-- According to a Reuters wire service report in August, lobbyists in Bonn, Germany, called the Working Group for the Unemployed held a series of rallies to demand six weeks' annual paid vacation for people out of work, pointing out that those looking for work often are under greater stress than those with jobs and thus need a longer holiday.
-- In September, federal, state and local authorities raided a field near Salinas, Calif., and seized about 1,000 khat plants, which produce a controlled substance that is still fairly new to the U.S., probably having been introduced by soldiers who served in Somalia. Khat is said to produce bliss, clarity of thought, euphoria and excessive energy. And the Chicago Tribune reported in August that Abbott Laboratories has just completed successful human trials of ABT-594, a drug said to be 200 times as powerful as morphine but still nonaddictive. The drug comes from a tiny Ecuadoran frog whose highly poisonous secretions have long been used to coat blowgun darts.
U.S. News & World Report disclosed in July that Iraq, with a supposedly hungry populace yet limited to buying only essential "humanitarian" items under the U.N. trade embargo, ordered 25 rowing machines and four liposuction devices from a German company. And in August, in a 13-page bequest released by the Register of Wills in Bethlehem, Pa., Robert Allan Miller of Bethlehem was revealed to have set aside $5,000 for 10 monthly awards "to the most conscientious police officer(s), who (give) the most traffic tickets to motorists who double-park." Said a friend, "(Miller) lived on a really narrow street."
In August, a 26-year-old woman reported being raped by five men in her van on a street in Spokane, Wash., and a massive police manhunt began. Several days later, she apologized and said the sex was consensual, part of a fantasy she lived out by picking the men up, and that her husband was involved. And in August, a couple from Silver Spring, Md., were arrested for indecent exposure at an adult cinema in Baltimore after the husband had arranged for four men to have sex with his wife on the premises. According to police, several other males in the theater complained, apparently because the live sex interfered with their watching sex on the screen.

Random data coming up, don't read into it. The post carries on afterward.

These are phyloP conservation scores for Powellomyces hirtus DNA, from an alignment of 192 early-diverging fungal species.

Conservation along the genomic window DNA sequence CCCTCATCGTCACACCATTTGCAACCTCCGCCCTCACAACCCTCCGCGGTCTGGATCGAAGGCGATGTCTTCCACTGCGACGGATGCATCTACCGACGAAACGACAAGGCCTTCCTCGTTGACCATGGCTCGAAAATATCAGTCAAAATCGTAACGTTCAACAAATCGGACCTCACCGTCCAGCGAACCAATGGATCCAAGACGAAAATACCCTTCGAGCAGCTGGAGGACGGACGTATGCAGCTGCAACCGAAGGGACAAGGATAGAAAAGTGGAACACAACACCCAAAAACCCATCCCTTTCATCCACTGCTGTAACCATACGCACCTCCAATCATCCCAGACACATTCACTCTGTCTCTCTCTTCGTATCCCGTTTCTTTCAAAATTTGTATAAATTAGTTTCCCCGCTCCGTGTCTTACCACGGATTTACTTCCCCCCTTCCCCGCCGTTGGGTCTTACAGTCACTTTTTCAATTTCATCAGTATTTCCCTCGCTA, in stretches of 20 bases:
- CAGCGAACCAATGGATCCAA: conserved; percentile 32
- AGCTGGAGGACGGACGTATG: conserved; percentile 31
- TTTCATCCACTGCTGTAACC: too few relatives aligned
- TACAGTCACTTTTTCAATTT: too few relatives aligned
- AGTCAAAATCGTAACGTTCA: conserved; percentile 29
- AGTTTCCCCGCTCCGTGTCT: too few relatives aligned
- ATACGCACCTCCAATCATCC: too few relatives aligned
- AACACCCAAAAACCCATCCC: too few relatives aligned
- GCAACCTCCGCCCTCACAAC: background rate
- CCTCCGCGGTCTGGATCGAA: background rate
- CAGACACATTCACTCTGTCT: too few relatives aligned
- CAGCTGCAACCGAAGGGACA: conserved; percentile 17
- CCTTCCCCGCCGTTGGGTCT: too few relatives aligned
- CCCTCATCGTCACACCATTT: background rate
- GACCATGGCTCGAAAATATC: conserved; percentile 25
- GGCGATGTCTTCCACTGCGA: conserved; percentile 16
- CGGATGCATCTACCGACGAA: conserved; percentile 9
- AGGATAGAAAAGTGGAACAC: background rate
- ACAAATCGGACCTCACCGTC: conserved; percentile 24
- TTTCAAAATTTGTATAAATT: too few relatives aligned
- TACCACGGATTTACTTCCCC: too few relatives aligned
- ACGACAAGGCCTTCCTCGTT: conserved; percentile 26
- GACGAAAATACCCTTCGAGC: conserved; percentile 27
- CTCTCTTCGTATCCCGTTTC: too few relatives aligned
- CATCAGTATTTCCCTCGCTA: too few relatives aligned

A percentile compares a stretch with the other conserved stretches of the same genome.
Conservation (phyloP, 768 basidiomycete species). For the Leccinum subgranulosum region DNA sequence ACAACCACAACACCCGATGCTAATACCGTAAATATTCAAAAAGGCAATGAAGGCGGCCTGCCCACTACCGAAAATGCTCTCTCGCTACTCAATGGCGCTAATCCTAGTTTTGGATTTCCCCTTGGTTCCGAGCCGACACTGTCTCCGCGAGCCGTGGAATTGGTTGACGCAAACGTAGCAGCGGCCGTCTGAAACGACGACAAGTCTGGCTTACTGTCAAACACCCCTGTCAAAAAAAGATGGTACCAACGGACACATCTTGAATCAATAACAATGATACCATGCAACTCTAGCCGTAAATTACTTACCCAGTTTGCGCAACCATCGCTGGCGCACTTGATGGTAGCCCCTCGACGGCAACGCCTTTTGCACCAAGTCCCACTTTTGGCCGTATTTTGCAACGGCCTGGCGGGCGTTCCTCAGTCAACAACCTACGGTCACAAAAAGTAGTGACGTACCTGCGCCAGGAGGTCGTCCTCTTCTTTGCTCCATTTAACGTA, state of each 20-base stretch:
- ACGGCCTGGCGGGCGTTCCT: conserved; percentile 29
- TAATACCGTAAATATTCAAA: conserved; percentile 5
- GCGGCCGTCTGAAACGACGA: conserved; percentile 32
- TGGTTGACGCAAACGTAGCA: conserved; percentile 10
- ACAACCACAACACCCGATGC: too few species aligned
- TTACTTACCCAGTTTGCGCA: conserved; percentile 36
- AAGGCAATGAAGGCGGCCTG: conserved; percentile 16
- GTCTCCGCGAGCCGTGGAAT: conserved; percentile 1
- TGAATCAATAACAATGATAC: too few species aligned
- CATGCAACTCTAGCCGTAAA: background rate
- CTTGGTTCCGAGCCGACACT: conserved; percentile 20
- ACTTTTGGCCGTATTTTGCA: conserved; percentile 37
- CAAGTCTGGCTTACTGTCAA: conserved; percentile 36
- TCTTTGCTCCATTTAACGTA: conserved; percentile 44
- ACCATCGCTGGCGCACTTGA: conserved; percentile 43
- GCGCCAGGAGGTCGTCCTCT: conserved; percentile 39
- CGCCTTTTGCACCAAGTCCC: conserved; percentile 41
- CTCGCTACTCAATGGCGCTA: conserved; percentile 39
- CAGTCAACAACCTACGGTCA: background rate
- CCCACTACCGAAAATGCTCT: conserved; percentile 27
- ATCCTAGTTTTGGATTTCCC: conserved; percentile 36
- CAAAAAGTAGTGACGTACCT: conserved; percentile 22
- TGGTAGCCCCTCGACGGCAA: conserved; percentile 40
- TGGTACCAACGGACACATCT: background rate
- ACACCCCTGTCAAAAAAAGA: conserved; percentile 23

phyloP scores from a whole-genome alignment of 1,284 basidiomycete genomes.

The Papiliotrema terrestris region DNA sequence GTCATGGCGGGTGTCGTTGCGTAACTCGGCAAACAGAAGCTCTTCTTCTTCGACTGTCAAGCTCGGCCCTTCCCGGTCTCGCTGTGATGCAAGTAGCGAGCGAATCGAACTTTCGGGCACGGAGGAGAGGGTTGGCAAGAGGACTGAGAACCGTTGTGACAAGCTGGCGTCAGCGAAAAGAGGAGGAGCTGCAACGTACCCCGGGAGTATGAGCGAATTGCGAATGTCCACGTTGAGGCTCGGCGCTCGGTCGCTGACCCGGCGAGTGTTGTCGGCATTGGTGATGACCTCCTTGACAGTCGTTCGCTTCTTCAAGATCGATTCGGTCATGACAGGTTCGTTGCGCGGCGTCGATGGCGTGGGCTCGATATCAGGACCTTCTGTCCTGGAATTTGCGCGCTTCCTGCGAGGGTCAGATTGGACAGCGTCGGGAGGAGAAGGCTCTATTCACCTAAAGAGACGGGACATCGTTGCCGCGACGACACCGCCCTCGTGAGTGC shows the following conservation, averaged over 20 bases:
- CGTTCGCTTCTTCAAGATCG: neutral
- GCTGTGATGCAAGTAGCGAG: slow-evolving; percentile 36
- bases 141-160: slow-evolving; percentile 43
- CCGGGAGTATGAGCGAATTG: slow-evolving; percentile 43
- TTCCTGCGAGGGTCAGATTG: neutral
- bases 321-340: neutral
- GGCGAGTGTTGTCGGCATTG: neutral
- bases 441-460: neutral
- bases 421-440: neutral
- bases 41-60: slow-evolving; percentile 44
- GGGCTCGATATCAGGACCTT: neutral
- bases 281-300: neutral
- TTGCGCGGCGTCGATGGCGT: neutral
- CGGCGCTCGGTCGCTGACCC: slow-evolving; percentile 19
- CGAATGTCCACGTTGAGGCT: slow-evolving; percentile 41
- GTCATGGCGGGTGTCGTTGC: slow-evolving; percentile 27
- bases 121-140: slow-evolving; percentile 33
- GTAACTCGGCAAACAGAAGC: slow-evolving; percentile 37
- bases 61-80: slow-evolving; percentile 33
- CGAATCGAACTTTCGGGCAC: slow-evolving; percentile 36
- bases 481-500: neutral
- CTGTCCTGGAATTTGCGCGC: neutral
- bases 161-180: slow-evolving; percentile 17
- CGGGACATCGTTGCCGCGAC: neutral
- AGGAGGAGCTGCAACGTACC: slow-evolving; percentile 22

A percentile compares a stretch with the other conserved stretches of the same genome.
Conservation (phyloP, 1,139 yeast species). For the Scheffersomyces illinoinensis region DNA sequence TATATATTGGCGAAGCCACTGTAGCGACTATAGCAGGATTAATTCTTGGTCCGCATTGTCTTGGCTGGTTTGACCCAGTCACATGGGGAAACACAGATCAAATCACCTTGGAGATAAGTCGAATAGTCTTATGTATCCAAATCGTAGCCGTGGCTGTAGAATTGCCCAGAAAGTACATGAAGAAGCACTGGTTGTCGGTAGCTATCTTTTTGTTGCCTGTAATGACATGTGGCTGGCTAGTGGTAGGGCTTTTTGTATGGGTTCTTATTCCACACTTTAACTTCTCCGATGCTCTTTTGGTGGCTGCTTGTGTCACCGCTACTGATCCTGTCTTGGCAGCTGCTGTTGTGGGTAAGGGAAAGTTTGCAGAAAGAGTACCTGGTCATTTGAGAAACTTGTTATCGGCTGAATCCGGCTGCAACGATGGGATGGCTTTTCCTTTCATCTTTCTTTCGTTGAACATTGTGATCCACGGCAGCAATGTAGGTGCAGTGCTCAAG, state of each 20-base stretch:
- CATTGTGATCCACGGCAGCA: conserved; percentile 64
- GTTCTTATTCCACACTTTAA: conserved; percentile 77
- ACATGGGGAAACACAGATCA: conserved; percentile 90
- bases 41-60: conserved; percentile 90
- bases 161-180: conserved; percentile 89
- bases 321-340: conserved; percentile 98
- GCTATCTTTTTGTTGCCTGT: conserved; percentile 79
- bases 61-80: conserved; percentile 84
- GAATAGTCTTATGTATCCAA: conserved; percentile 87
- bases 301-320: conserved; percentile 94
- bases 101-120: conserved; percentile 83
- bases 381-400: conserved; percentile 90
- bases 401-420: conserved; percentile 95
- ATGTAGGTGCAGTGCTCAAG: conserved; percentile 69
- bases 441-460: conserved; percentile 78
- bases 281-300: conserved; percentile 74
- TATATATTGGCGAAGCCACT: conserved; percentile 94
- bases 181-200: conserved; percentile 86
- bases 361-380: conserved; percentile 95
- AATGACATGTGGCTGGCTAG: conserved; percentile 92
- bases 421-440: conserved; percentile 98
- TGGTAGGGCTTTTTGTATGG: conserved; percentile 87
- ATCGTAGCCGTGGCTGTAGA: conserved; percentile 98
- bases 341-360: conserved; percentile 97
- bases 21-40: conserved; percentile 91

John Grotluschen, police chief of Clarksville, Iowa, accidentally shot himself in the hand in August while cleaning his gun. And Bruce Seal, sheriff of Claiborne County, Tenn., accidentally shot himself in the foot in July while reaching into his pocket for his car keys. And Chuck Lewis, police chief of Coggon, Iowa, revealed to reporters in July that because of his 1995 assault conviction, Sheriff Don Zeller won't give him a license to carry a gun.
-- Rev. Muhamed Siddeeq, spiritual adviser to Mike Tyson, telling the New Jersey State Athletic Commission in July that the fighter is of such great character that not only should he get back his boxing license (which was removed after he bit off part of Evander Holyfield's ear in his last fight) but is a prime candidate to succeed Kofi Annan as U.N. secretary general: "I see Mike solving many of the world's problems."